The scribe’s ideas included making the hero an artist, giving him a love interest who’s an activist at the birth of the women’s movement, and not only reordering the Alan Menken/Jack Feldman songs but giving them new context. Impressed, Disney gambled on a full production at New Jersey’s Papermill last autumn.

“We were in the land of (Gov.) Chris Christie,” says Schumacher. How would the pro-union message play there? “At its core, the show plays to the simple issue that these boys are asking for a square deal and a fair shake. That plays to the 99%.”

On Broadway, those 1% parents from Park Avenue haven’t objected to their little ones being exposed to such lefty propaganda. Then again, “Newsies” skews older than most Disney shows.

“The sweet spot is 25 to 30-ish,” Schumacher says of current auds. “That’s the movie’s fanbase.”

Post Tony noms, Disney Theatricals turned its limited Broadway run into an open-ended run.

“Every step of this show has been shocking,” says Menken, who means that in a completely positive way.

Right person

Unlike “Newsies” and “Once,” the “new” Gershwin tuner “Nice Work if You Can Get It” took a very, very long time getting to the Rialto. Or as its book writer, Joe DiPietro, says, “It’s really a crazy business. The show sat around for years with little interest and suddenly the right person finds it and likes it and here we are with 10 Tony nominations.”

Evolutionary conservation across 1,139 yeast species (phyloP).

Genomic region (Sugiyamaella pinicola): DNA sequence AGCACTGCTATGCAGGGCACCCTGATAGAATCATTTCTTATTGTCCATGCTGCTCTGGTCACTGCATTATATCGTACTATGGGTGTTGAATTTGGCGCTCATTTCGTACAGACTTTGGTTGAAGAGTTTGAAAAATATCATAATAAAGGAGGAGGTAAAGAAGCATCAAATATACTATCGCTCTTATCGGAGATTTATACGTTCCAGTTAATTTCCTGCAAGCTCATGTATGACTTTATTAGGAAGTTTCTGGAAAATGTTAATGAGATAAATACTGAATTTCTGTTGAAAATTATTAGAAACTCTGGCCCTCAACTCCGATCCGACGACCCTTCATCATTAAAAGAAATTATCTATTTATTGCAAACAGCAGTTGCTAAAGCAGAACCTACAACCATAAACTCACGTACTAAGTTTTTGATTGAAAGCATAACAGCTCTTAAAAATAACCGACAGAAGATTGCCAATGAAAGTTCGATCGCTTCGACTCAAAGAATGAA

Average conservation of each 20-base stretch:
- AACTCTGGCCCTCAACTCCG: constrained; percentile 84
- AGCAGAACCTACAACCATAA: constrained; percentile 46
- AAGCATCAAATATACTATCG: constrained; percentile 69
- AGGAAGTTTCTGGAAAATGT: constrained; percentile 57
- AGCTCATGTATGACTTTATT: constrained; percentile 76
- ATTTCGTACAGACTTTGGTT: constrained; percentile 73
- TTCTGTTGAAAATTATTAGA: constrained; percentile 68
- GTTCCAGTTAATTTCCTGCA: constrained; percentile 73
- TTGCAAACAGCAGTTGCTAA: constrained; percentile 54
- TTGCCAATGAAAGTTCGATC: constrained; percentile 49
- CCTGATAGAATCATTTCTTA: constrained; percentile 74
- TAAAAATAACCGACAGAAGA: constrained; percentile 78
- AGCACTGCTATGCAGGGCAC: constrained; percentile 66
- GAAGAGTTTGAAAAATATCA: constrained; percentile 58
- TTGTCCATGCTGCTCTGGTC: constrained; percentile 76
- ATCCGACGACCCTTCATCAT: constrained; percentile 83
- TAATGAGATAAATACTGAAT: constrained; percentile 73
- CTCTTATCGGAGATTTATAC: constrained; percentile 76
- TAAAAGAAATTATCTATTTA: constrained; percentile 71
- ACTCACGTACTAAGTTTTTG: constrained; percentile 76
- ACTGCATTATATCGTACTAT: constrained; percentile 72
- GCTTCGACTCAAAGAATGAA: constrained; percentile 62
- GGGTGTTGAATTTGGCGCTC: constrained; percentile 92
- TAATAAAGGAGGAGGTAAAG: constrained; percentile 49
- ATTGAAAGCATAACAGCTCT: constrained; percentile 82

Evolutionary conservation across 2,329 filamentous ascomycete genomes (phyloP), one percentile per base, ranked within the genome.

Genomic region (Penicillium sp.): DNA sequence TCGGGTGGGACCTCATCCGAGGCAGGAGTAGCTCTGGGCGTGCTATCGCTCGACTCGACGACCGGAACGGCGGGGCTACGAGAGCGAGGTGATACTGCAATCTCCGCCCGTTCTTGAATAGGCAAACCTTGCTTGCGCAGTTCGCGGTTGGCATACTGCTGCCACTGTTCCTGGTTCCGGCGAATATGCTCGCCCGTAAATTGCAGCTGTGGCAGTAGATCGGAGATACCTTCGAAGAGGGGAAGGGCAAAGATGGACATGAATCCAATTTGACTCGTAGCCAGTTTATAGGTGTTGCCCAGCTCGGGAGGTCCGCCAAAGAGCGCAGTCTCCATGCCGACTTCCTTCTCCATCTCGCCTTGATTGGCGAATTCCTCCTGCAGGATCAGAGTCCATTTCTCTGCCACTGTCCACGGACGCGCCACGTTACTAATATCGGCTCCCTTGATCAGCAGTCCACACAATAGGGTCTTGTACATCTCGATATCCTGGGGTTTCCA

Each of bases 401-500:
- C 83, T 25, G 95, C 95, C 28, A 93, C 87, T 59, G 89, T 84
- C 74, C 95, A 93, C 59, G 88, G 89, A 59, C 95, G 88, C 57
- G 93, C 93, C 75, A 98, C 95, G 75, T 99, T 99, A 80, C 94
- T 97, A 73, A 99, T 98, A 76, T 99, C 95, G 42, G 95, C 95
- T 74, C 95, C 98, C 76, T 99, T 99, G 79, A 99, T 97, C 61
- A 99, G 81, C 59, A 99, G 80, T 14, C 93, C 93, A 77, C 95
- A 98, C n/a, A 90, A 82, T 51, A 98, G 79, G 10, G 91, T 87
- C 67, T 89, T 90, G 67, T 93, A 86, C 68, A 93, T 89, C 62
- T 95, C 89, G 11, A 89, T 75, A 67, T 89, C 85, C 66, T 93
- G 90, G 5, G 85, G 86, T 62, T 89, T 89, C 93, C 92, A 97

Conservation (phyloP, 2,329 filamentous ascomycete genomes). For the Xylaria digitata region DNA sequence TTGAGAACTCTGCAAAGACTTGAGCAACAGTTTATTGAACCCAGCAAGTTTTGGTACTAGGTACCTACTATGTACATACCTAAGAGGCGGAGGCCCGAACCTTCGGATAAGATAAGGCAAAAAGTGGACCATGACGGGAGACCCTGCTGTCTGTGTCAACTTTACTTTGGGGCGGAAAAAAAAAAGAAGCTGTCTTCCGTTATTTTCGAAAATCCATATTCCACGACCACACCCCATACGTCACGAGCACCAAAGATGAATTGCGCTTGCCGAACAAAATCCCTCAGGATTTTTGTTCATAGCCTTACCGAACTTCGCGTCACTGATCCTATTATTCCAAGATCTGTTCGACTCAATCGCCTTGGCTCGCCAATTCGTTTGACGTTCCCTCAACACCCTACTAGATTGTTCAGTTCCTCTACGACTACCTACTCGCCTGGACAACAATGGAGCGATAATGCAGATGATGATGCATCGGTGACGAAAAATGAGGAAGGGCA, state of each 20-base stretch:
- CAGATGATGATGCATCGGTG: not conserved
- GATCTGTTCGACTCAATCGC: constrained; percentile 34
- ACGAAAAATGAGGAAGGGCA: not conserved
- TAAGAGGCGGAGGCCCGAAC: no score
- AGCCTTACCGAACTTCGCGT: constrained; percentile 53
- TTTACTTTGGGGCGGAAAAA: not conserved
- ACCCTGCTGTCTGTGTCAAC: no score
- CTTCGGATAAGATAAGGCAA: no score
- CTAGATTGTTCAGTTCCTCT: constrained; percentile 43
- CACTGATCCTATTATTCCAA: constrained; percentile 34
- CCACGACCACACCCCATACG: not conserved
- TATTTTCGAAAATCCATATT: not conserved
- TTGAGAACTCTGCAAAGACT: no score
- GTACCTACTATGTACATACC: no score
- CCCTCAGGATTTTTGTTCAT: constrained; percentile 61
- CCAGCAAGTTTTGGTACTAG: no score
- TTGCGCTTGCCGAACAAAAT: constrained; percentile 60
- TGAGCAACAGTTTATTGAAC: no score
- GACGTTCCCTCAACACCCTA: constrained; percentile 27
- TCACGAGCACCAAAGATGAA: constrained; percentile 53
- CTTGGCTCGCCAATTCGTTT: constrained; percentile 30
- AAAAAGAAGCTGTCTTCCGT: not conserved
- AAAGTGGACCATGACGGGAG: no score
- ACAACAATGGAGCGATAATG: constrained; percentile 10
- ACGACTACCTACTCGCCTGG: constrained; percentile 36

That right person with regard to “Nice Work” is producer Scott Landis, who first contacted the Gershwin estate in 2007 about “An American in Paris,” only to find that the rights weren’t available. The estate’s Mike Strunsky suggested he look at another Gershwin project, something called “They All Laughed,” which had preemed six years earlier at Goodspeed.

A workshop with Harry Connick Jr. and Erin Dilly ensued, with Kathleen Marshall at the helm. There was a falling out, then more waiting, until Landis, a former CAA agent suggested an erstwhile client, Matthew Broderick, to headline. That 2010 workshop took an 18-month road to Broadway. “We were waiting for everybody’s availability,” Landis says of Marshall, Broderick and Kelli O’Hara.

DiPietro reflects on the 10-plus-year journey. “The essence of the show remains the same, but I dropped and added several songs, changed much of the dialogue and even cut a character.” Way back when, Estelle Parsons’ matriarch entered with a young Italian lover in “They All Laughed.”

“Nice Work” marks Landis’ first shot as a lead producer of a new musical, his having shepherded “The Pajama Game” at the Roundabout.

“It’s a lot more work than doing a play,” he surmises. “It has a lot more moving parts, it takes a huge number of people. That was the big surprise.” He quickly adds, “No, it’s not raising the money. That was easy, the investors liked the combination of elements.”

Did he learn anything from watching “Smash” on the tube?

Landis laughs. “It doesn’t have hardly anything to do with reality,” he says. “It’s fun to watch. The thing you do share is the excitement, all the pressure and fun of putting on a show. But the drama of scheming chorus people, the backstabbing, doesn’t exist in our world. Not on this show anyway. I may tell you a different story on another show.”